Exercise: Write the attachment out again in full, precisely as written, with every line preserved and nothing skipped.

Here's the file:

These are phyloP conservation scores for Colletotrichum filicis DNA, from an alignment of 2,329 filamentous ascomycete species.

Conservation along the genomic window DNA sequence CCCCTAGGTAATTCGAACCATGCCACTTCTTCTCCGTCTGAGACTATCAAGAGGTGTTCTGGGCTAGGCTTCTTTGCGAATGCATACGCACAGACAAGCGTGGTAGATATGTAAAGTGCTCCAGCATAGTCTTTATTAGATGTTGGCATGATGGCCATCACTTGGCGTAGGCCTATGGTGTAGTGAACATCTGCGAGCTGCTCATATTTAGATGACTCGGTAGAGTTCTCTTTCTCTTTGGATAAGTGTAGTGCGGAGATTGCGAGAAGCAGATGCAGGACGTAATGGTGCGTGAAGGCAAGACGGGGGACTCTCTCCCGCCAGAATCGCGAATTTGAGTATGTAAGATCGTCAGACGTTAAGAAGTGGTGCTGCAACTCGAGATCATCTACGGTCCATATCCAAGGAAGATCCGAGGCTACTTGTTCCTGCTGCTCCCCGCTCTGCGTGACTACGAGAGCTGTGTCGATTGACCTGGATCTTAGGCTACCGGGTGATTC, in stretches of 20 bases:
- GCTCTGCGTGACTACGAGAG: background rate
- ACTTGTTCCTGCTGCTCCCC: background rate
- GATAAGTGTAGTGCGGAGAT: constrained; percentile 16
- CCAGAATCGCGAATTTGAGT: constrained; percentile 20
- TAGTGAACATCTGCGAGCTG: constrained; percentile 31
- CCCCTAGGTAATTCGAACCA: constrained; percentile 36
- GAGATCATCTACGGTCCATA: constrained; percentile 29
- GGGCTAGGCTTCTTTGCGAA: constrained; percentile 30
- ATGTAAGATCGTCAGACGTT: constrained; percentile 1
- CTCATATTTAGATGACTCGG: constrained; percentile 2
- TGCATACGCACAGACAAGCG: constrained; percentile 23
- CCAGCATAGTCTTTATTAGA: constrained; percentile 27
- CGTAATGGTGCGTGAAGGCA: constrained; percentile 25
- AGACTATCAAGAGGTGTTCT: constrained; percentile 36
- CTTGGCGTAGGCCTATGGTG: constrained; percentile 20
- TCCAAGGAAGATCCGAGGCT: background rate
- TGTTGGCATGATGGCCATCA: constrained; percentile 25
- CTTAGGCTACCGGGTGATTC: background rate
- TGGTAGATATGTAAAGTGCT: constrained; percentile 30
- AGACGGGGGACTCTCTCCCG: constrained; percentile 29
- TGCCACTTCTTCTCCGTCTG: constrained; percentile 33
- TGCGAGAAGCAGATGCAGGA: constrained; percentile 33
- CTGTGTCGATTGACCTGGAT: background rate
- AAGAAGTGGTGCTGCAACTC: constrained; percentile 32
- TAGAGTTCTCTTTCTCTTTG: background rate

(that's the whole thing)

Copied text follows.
These are phyloP conservation scores for Colletotrichum filicis DNA, from an alignment of 2,329 filamentous ascomycete species.

Conservation along the genomic window DNA sequence CCCCTAGGTAATTCGAACCATGCCACTTCTTCTCCGTCTGAGACTATCAAGAGGTGTTCTGGGCTAGGCTTCTTTGCGAATGCATACGCACAGACAAGCGTGGTAGATATGTAAAGTGCTCCAGCATAGTCTTTATTAGATGTTGGCATGATGGCCATCACTTGGCGTAGGCCTATGGTGTAGTGAACATCTGCGAGCTGCTCATATTTAGATGACTCGGTAGAGTTCTCTTTCTCTTTGGATAAGTGTAGTGCGGAGATTGCGAGAAGCAGATGCAGGACGTAATGGTGCGTGAAGGCAAGACGGGGGACTCTCTCCCGCCAGAATCGCGAATTTGAGTATGTAAGATCGTCAGACGTTAAGAAGTGGTGCTGCAACTCGAGATCATCTACGGTCCATATCCAAGGAAGATCCGAGGCTACTTGTTCCTGCTGCTCCCCGCTCTGCGTGACTACGAGAGCTGTGTCGATTGACCTGGATCTTAGGCTACCGGGTGATTC, in stretches of 20 bases:
- GCTCTGCGTGACTACGAGAG: background rate
- ACTTGTTCCTGCTGCTCCCC: background rate
- GATAAGTGTAGTGCGGAGAT: constrained; percentile 16
- CCAGAATCGCGAATTTGAGT: constrained; percentile 20
- TAGTGAACATCTGCGAGCTG: constrained; percentile 31
- CCCCTAGGTAATTCGAACCA: constrained; percentile 36
- GAGATCATCTACGGTCCATA: constrained; percentile 29
- GGGCTAGGCTTCTTTGCGAA: constrained; percentile 30
- ATGTAAGATCGTCAGACGTT: constrained; percentile 1
- CTCATATTTAGATGACTCGG: constrained; percentile 2
- TGCATACGCACAGACAAGCG: constrained; percentile 23
- CCAGCATAGTCTTTATTAGA: constrained; percentile 27
- CGTAATGGTGCGTGAAGGCA: constrained; percentile 25
- AGACTATCAAGAGGTGTTCT: constrained; percentile 36
- CTTGGCGTAGGCCTATGGTG: constrained; percentile 20
- TCCAAGGAAGATCCGAGGCT: background rate
- TGTTGGCATGATGGCCATCA: constrained; percentile 25
- CTTAGGCTACCGGGTGATTC: background rate
- TGGTAGATATGTAAAGTGCT: constrained; percentile 30
- AGACGGGGGACTCTCTCCCG: constrained; percentile 29
- TGCCACTTCTTCTCCGTCTG: constrained; percentile 33
- TGCGAGAAGCAGATGCAGGA: constrained; percentile 33
- CTGTGTCGATTGACCTGGAT: background rate
- AAGAAGTGGTGCTGCAACTC: constrained; percentile 32
- TAGAGTTCTCTTTCTCTTTG: background rate